Abstract: This paper offers an explanation for audit committee failures within a corporate governance context. We consider a setting in which the management of a firm sets up financial statements that are possibly biased. These statements are reviewed/audited by an external auditor and by an audit committee. Both agents report the result of their audit, the auditor acting first. The auditor and the audit committee use an imperfect auditing technology. As a result of their work they privately observe a signal regarding the quality of the financial statements. The probability for a correct signal in the sense that an unbiased report is labelled correct and a biased one incorrect, depends on the type of the agent. Good as well as bad agents exist in the economy. Importantly, two good agents observe identical informative signals while the signal observed by a bad agent is uninformative and uncorrelated to those of other good or bad agents. The audit committee as well as the auditor are anxious to build up reputation regarding their ability in the labor market. Given this predominate goal they report on the signal in order to maximize the market’s assessment of their ability. At the end of the game the true character of the financial statements is publicly learned and the market uses this information along with the agents’ reports to update beliefs about the agents’ type. We show that herding equilibria exist in which the auditor reports based on his signal but the audit committee .herds. and follows the auditor’s judgement no matter what its own insights suggest.
    Keywords: corporate governance, audit committee, game theory, herding
    Date: 2007–02
  23. By: André Kurmann; Nicolas Petrosky-Nadeau
    Abstract: We build a Dynamic General Equilibrium model with search frictions for the allocation of physical capital and investigate its implications for the business cycle. While the model is in principle capable of generating substantial internal propagation to small exogenous shocks, the quantitative effects are modest once we calibrate the model to fit firm-level capital flows. We then extend the model with credit market frictions that lead to countercyclical default and countercyclical risk premia as in the data. Countercyclical default directly affects capital reallocation and has important general equilibrium income effects on labor supply. Yet, for calibrations in line with observed consumption dynamics, we find that even in this extended model, search frictions in physical capital markets play only a small role for business cycle fluctuations.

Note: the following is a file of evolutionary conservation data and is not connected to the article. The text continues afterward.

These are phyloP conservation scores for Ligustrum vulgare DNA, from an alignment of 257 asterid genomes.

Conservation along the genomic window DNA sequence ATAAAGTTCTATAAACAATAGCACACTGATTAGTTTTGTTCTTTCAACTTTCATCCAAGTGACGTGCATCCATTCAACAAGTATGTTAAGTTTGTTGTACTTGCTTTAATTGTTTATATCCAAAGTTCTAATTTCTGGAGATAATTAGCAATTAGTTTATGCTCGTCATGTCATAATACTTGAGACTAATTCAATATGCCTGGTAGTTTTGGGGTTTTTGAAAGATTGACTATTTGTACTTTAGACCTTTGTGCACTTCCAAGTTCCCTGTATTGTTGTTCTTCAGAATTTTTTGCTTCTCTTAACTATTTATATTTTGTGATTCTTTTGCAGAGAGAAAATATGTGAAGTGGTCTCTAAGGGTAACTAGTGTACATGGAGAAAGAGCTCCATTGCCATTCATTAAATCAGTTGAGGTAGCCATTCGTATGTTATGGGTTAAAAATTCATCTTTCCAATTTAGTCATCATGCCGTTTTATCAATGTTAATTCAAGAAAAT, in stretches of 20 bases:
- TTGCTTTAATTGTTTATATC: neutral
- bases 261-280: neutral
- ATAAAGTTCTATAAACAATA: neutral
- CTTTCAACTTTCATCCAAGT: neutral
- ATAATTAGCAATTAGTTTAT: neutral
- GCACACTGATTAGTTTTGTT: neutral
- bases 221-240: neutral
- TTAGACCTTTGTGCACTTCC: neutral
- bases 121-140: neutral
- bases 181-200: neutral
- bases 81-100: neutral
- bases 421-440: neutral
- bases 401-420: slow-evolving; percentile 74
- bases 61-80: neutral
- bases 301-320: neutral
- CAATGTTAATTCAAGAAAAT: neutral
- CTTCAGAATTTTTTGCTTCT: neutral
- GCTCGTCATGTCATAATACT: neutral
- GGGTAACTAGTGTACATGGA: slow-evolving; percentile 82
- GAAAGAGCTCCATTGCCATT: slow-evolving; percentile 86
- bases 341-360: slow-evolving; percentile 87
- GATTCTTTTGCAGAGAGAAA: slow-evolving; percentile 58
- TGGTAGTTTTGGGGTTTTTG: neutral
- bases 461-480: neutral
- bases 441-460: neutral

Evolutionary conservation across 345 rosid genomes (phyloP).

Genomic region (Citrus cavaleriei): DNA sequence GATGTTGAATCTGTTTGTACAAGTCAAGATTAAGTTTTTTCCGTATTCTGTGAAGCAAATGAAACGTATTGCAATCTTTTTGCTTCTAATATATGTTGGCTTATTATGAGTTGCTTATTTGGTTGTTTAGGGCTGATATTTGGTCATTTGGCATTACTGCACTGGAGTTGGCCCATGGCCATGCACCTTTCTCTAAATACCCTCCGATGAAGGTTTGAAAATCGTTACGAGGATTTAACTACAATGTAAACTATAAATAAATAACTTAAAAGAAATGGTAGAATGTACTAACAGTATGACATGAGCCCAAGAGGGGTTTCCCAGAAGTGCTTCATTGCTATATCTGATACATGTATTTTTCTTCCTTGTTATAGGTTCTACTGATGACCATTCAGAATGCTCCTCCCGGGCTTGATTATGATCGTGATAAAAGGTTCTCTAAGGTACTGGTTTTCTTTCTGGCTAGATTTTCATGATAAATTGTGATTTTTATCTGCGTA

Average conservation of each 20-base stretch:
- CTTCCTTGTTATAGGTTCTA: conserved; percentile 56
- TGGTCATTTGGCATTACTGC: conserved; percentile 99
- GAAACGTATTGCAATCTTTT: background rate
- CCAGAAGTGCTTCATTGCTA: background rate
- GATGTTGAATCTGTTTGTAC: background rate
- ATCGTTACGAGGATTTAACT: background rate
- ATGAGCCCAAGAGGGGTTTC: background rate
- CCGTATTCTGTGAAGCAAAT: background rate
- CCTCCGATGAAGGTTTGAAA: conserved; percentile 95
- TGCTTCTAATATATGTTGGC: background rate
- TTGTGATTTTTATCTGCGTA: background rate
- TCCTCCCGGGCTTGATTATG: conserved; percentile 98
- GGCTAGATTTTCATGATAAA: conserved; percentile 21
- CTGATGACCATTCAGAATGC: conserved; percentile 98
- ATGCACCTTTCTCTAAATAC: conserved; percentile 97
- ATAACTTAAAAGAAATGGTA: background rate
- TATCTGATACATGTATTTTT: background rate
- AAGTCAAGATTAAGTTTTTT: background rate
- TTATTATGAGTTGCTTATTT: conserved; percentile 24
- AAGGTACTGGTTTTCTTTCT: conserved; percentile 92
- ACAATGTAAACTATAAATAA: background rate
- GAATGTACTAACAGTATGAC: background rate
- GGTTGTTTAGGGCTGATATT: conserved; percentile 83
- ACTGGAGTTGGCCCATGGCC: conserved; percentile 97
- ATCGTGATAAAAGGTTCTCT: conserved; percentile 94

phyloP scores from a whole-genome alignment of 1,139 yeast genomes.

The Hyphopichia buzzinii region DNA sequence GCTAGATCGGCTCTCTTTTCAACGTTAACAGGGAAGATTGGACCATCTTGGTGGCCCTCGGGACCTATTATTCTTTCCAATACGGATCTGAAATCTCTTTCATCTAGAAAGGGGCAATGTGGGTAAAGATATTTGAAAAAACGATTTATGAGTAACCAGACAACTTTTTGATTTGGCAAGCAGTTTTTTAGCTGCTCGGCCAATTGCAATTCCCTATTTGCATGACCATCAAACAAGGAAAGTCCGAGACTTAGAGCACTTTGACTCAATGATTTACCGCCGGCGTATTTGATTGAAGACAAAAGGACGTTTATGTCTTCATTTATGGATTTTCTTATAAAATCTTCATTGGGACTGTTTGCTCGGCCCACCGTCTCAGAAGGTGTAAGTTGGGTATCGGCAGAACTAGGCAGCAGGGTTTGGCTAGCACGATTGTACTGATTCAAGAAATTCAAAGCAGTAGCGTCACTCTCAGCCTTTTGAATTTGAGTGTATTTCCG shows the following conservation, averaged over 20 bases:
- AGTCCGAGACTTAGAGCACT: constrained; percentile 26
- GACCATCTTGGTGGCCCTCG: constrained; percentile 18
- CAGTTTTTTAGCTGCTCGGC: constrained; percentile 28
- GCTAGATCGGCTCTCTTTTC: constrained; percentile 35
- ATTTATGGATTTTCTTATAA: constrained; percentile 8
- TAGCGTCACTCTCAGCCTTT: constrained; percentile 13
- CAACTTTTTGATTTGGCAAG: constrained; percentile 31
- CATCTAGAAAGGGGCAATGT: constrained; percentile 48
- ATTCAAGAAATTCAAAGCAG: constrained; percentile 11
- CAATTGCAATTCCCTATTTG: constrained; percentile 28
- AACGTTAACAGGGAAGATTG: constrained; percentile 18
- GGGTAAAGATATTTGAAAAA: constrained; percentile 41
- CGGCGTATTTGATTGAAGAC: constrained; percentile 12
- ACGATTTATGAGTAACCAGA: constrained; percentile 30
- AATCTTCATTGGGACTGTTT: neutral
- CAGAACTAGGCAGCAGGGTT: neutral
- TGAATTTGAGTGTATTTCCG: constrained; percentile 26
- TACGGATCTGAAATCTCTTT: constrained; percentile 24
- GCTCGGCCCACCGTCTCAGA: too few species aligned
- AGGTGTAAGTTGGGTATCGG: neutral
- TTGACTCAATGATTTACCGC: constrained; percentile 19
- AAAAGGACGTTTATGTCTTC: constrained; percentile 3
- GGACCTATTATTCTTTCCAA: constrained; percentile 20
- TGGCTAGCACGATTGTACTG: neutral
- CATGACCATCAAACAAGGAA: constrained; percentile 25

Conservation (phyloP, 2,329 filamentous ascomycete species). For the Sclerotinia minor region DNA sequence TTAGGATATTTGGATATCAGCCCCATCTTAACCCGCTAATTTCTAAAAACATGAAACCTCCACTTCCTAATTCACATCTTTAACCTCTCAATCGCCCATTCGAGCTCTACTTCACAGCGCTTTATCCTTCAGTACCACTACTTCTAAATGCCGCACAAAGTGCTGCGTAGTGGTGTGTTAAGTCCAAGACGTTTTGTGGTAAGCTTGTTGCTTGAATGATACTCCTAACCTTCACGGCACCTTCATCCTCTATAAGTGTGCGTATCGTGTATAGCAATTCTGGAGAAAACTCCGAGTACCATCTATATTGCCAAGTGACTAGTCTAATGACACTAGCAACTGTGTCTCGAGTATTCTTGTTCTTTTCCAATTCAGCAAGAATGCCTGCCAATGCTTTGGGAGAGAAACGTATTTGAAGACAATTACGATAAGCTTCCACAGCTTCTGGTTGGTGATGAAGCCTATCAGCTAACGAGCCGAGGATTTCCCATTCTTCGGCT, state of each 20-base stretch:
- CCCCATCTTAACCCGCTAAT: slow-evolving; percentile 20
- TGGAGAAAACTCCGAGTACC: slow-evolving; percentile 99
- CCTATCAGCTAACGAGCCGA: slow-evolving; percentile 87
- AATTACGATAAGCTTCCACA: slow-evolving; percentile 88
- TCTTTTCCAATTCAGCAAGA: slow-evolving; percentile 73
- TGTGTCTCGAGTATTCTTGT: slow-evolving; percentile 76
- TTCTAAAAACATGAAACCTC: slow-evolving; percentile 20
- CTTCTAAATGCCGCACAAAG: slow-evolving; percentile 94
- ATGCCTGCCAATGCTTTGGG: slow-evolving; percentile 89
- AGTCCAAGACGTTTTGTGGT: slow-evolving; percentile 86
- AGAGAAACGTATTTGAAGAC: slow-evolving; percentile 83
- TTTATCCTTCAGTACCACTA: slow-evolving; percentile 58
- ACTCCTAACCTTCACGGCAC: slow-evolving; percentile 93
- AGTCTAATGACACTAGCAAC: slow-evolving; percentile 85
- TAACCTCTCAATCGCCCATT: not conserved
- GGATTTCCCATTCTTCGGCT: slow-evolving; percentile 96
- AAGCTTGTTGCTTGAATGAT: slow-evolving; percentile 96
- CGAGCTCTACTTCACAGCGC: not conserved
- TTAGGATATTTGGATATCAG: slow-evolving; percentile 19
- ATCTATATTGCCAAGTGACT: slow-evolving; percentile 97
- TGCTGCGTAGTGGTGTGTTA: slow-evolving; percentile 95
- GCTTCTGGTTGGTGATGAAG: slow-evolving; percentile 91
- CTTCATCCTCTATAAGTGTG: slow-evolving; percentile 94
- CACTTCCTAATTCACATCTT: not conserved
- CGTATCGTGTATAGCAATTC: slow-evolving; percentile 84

Keywords: Capital allocation frictions, search and matching, credit frictions, business cycles, dynamic general equilibrium
    JEL: E22 E32 E44
    Date: 2007
  24. By: X. Henry Wang (Department of Economics, University of Missouri-Columbia); Jingang Zhao
    Abstract: This paper establishes three new results for multiproduct oligopolies: 1) it presents the first explicit expression of Nash equilibria for asymmetric multiproduct oligopolies; 2) it shows that reducing a multiproduct firms cost in Bertrand oligopolies will reduce its profits if the cost-reducing unit is sufficiently small; and 3) it demonstrates that a multiproduct firm has no incentive to eliminate a product whose sales are zero. Because a single-product firm whose sales are zero is indifferent between exiting and staying, and its cost reductions always increase its profits, our results are unique to the multiproduct firm, and they suggest that extending oligopoly studies from a single product to multi-products could be as significant as the extension of calculus from a single variable to multi-variables.
    Keywords: Effect of cost reduction, multiproduct oligopoly, price competition, quantity competition
    JEL: C63 D43 L13
    Date: 2007–01–15